EDGEWATER, Colo. — This whole crazy idea was born when Photojournalist Anne Herbst and I finished shooting a story at Jefferson Junior/Senior High School in Edgewater in May 2018. The story was about their annual tradition of having the graduating seniors visit Jefferson’s feeder schools to inspire the younger students to reach that attainable goal of graduating.
While the story itself was important, Jefferson used to be a place where graduation rates hovered around 50 percent and now is steadily climbing. The thing that made Anne and I decide to do it was what happened after we shot the story.
Principal Michael James had just finished his interview with us for the story that day and walked up to a nearby student and asked him if he had anything nice to wear to graduation. It was clear he didn’t have much money or really any money at all and the only “nice” clothes he had were the ones he was wears to school every day. He had planned to wear those same worn out jeans and a grubby shirt to graduation.
Michael told him that was unacceptable and basically ordered him to accompany him shopping so he could buy his student something decent to wear to celebrate him making it through high school. Michael didn’t do it for the camera. He didn’t do it for the attention. He simply did it for this teenage boy who has been through so much.
Anne and I learned this is the sort of thing that goes on at Jefferson nearly every day. It wasn’t just the principal. It was the teachers who spent their own money to support kids at Jefferson to buy them food, to give them clothes, to even provide a place for some of them to live.
On paper, Jefferson Junior/Senior High School looks terrible. It has the state’s lowest academic ratings. It has a high poverty rate and an enrollment that has declined over the last five years. Jefferson has a reputation of being a rough school.
But, we realized that is not the whole story of Jefferson. There were amazing things happening here -- amazing triumphs and unbelievable challenges. We wanted to capture that story and bring it to the public. That’s how The Jefferson Project started.
We talked to Michael about it a few days later and then to the Communications Department at Jefferson County Schools. They were all on board. We didn’t really know what to expect. As the 2018-19 school approached, we had one basic idea. Let’s follow the story of seniors from the first day of class through graduation.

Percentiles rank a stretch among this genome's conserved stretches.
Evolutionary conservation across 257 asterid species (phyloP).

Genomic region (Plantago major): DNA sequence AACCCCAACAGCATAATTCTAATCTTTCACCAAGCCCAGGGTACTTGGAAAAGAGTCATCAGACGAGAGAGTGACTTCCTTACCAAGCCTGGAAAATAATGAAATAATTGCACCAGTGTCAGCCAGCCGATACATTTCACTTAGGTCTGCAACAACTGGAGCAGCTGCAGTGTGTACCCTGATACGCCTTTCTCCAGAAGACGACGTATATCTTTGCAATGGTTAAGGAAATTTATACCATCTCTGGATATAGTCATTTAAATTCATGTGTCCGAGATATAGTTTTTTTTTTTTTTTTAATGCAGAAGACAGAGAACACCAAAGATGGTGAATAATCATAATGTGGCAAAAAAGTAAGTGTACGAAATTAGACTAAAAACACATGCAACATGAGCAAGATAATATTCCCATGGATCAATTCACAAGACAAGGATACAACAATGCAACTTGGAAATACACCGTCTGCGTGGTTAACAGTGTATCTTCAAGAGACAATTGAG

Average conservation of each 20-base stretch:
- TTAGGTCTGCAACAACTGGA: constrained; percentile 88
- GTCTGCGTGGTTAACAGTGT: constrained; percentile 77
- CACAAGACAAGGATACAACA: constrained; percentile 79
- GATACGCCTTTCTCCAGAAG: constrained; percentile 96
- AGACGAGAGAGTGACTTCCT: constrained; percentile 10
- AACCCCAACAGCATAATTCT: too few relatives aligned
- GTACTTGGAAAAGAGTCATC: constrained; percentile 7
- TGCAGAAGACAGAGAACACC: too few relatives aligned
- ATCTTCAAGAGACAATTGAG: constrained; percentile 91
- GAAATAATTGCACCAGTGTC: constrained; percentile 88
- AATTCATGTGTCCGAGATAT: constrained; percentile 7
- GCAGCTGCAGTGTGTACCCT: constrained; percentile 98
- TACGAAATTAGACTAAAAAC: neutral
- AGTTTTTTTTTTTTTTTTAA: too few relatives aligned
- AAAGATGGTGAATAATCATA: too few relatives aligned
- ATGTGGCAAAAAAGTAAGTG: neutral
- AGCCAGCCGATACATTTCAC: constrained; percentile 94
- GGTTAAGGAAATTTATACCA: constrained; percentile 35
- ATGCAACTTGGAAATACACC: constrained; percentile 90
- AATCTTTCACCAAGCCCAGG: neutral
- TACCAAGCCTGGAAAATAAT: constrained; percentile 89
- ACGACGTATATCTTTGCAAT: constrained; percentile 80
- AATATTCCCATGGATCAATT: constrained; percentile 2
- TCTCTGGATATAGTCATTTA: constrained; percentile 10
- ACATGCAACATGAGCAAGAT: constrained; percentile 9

At first, we thought we could follow six students and tell the story through their eyes of what families at Jefferson really go through. After the first day of school, we realized that was too many people and focused on four seniors – two boys and two girls.
We will be forever grateful to Mason Ham, Joe Martinez, Ariadna Santos-Arriaga, and Jayline Lucero for agreeing to let us into their lives. I know they didn’t know what to expect either. Initially, they were all a bit nervous (maybe not Jayline) and a little reserved. But, as time went on, I believe they started to feel more comfortable with us and started sharing with us things about their lives we never imagined. We started to find the real stories of struggles with homelessness, alcoholism, addiction, incarceration, immigration and mental health.
We quickly realized that these were not bad kids. These were good kids in really bad situations. Good families who maybe didn’t know that life wasn’t always so bad. These students brought that with them every day they entered the doors of Jefferson Junior/Senior High School.
Jefferson is in the middle of a unique social dynamic in Edgewater just west of the Denver border. This is a little town that is undergoing serious gentrification. The result of that is home prices are going up driving the poor families out. People are moving in that don’t have kids or if they do, they usually don’t send them to Jefferson because of its reputation. Yet, students who are forced to move away due to increasing rent still drive an hour or more just to stay at the same school where they started.
Why would parents do this? Why not just go to the school down the street? The answer is the same reason why Anne and I felt compelled to create this documentary. There is a something underlying here that doesn’t exist at most schools. The word, family, sounds trite and is used by many. But, at Jefferson, family means something more. There is a genuine trust and bond between teachers, students, and parents. The school wants to be there for every need in and out of the classroom.
In the midst of creating more than dozen stories for air on 9NEWS, Anne spent 70 days shooting at Jefferson. To put that in perspective, the school year is only about 180 days. So, she was in the building on average more than once every three days. That is total commitment. She is clearly the engine behind this project.
As graduation approached, we thought our story was nearing the end. But, circumstances changed and we found ourselves continuing to chronicle this story well into 2020. What unfolded at the end is something we could never plan for. Yet, it is the kind of thing that unfortunately Jefferson families experience.
Jefferson is not just "a bad school." There are not teachers and administrators there not doing their jobs.
In fact, it is quite the opposite.
The principal would say they do their jobs better than anyone else considering what they have to deal with on a daily basis.
After spending more than a year there, we believe it. After watching this documentary, we hope you do, too, and maybe decide something more needs to be done to support schools like Jefferson.
The full Jefferson Project documentary is posted on the 9NEWS YouTube channel, on the video player attached to this article, and be available via Roku, Amazon Fire and Apple TV.
See all of our coverage at 9NEWS.com/jeffersonproject.
WATCH THE SERIES: The Jefferson Project